Oxford Coronavirus Vaccine Claims to be 70 to 90% Effective; Affordable Compared to Pfizer, Moderna

Oxford-Astrazeneca vaccine doesn't need to be stored in ultra-low temperatures which makes it easier to be distributed in low-and-middle-income countries

The results of Pfizer and Moderna have already shown the light of hope and now the results of a large-scale trial of Oxford-AstraZeneca vaccine candidates have been welcomed by the healthcare experts and the government.

Professor Chris Whitty, UK's chief medical officer tweeted that it was a "very encouraging step forward" and in the same tweet, he thanked those who volunteered and the researchers around the world.

After the news came out, UK Prime Minister Boris Johnson tweeted, "Incredibly exciting news the Oxford vaccine has proved so effective in trials. There are still further safety checks ahead, but these are fantastic results."

The Oxford vaccine was revealed to be 70 percent effective against the Coronavirus, but as per researchers, it can be up to 90 percent effective when one-half dose is administrated followed by a full dose at least one month apart.

UK Ready to Vaccinate

The UK has placed orders for 100 million vaccine doses that will be enough to immunize most of the population if it gets approval. Matt Hancock, UK health secretary said life in the country could return to normal after Easter.

The UK government has also ordered 40 million doses of the Pfizer-BioNTech vaccine which is claimed to be 95 percent effective. The country has also ordered 5 million doses of the Moderna vaccine which is 94.5 percent effective.

Peter Horby, professor of emerging infectious diseases and global health at the Nuffield Department of Medicine, University of Oxford said after the Oxford vaccine announcement that "This is very welcome news, we can clearly see the end of the tunnel now."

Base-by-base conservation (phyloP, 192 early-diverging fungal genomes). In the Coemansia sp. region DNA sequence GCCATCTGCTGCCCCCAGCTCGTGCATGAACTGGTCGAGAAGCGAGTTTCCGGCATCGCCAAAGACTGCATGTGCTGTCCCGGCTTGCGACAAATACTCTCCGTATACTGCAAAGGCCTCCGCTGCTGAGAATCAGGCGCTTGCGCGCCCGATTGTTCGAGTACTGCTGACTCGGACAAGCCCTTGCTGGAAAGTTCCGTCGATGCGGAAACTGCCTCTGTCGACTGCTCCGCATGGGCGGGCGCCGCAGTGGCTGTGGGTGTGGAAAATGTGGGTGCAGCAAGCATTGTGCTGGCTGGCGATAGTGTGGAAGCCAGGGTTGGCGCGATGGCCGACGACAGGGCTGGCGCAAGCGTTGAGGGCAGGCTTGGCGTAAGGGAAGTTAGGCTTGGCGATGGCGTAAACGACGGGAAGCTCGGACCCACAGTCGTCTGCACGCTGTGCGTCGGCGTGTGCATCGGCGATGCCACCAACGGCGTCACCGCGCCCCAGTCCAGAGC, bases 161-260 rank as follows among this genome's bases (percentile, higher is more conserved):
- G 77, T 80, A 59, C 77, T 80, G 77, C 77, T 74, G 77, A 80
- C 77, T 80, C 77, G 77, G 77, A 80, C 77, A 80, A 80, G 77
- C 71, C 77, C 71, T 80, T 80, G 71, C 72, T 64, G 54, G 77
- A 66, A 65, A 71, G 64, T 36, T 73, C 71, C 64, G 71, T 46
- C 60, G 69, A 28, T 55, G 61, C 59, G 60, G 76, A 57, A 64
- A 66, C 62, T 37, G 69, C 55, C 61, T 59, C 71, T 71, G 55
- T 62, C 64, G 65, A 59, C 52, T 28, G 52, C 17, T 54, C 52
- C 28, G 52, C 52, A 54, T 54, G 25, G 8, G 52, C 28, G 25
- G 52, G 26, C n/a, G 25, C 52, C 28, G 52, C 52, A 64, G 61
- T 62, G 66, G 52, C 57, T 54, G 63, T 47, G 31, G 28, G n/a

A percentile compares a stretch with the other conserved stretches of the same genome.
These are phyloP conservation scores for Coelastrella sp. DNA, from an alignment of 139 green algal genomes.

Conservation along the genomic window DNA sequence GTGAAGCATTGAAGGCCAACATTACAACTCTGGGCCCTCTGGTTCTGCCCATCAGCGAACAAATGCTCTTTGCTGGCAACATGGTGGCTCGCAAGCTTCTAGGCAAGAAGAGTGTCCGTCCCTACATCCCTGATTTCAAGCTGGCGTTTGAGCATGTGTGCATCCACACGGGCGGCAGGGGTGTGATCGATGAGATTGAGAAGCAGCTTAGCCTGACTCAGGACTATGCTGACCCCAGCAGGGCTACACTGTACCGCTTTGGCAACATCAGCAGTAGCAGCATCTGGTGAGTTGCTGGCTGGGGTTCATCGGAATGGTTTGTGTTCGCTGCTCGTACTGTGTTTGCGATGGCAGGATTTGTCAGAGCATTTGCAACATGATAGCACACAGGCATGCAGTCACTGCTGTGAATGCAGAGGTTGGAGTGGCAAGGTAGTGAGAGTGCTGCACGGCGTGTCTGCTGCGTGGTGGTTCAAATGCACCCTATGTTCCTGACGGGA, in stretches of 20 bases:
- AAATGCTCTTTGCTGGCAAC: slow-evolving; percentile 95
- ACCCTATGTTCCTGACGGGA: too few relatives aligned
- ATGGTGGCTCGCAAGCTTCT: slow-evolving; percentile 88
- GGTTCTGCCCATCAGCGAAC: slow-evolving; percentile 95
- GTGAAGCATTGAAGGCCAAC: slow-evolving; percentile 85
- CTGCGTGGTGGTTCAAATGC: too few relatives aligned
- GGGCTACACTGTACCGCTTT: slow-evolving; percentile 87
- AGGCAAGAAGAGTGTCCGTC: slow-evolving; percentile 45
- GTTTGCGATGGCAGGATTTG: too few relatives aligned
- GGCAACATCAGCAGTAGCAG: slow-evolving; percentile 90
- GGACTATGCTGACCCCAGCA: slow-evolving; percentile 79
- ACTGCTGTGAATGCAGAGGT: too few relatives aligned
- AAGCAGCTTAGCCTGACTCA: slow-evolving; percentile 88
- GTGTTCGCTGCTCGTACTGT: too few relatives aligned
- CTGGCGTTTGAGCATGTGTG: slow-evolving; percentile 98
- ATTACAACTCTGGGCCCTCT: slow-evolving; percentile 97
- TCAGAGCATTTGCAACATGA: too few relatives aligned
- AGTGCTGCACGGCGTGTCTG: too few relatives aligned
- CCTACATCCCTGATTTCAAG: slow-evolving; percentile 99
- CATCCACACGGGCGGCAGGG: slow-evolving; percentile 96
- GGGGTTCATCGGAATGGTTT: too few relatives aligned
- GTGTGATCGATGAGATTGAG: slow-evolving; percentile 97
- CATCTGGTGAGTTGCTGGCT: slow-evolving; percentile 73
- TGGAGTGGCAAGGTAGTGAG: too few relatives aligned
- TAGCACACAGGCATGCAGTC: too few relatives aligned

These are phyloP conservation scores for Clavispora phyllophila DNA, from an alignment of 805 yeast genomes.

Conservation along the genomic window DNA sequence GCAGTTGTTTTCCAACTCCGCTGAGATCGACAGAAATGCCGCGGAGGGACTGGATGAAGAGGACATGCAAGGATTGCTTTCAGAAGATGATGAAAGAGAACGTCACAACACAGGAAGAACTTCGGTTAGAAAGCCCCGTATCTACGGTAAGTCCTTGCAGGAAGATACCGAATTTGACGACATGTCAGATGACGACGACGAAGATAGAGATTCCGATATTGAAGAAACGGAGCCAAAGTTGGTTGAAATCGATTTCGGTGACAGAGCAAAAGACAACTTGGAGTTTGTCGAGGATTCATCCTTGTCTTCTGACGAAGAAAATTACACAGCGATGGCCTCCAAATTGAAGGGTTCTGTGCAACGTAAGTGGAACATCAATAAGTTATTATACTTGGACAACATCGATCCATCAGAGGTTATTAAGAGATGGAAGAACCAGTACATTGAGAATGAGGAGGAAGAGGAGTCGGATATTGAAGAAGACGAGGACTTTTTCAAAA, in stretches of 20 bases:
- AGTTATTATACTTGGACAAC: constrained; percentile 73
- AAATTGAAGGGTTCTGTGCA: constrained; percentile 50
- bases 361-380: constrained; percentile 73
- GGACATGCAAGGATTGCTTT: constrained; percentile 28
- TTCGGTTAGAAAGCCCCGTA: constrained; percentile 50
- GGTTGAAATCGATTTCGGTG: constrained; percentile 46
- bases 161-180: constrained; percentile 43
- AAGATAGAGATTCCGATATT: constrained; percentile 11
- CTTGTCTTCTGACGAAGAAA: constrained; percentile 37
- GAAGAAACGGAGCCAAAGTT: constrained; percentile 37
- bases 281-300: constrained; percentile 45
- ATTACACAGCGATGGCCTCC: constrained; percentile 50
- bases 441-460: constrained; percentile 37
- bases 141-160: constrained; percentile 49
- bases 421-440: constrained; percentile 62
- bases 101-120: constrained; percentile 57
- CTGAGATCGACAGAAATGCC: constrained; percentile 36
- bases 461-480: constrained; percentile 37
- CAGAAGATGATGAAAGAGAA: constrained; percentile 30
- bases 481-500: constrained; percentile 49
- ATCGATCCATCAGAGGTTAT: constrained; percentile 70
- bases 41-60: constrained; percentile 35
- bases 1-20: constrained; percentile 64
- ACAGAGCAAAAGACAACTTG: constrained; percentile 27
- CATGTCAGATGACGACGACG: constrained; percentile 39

He said that there were no COVID-19 related hospitalization or deaths in people who received the Oxford-AstraZeneca vaccine. "Importantly, from what we have heard the vaccine seems to prevent infection, not just disease," said Prof Horby while adding that this is important as the vaccine could reduce the spread of the novel Coronavirus as well as protect vulnerable people from severe disease.

He also pointed out that the vaccine developed by the University of Oxford in collaboration with the pharmaceutical company AstraZeneca can be stored in a fridge, unlike the Pfizer jab, making it a more practical solution for use globally.

A member of the government's Scientific Advisory Group for Emergencies (Sage) noted that the latest vaccine news could suggest that the social distancing restrictions would be eased by spring.

Scientists Are Hopeful

Oxford-AstraZeneca Coronavirus vaccines Pixabay

Dr. Michael Tildesley, associate professor in infectious disease modeling at the University of Warwick said there were some great news about three different vaccines over the past three weeks. "I would say I'm more hopeful that by the spring we might be starting to ease out of these restrictions," he added.

Peter Openshaw, professor of experimental medicine at Imperial College London said that these trial results of the vaccines are "impressive" and add to optimism that vaccination can help to prevent COVID-19. According to him, the report that an initial half-dose of a vaccine is better than a full dose "seem counterintuitive for those of us thinking of vaccines as normal drugs: with drugs, we expect that higher doses have bigger effects [more side-effects], but the immune system does not work like that".

The report about instead of full doses an initial half-dose is better "is great news," and this can help to increase the number of people who seek vaccination and reduce the cost.

Since the Oxford vaccine doesn't need ultra-low temperatures like the Pfizer vaccine candidates, it is good news for those countries where such storage facilities are not available. "The pandemic is everyone's problem at least until the vast majority of the globe is vaccinated, not just the rich countries," said Dr. Michael Head, senior research fellow in global health at the University of Southampton.

Professor Andrew Pollard who is the chief investigator of the Oxford Vaccine Trial at Oxford sad the recent findings show that now "we have an effective vaccine that will save many lives". The Oxford vaccine could start to be rolled out in the UK from December with the bulk of vaccination in 2021.

This article was first published on November 23, 2020
Related topics : Coronavirus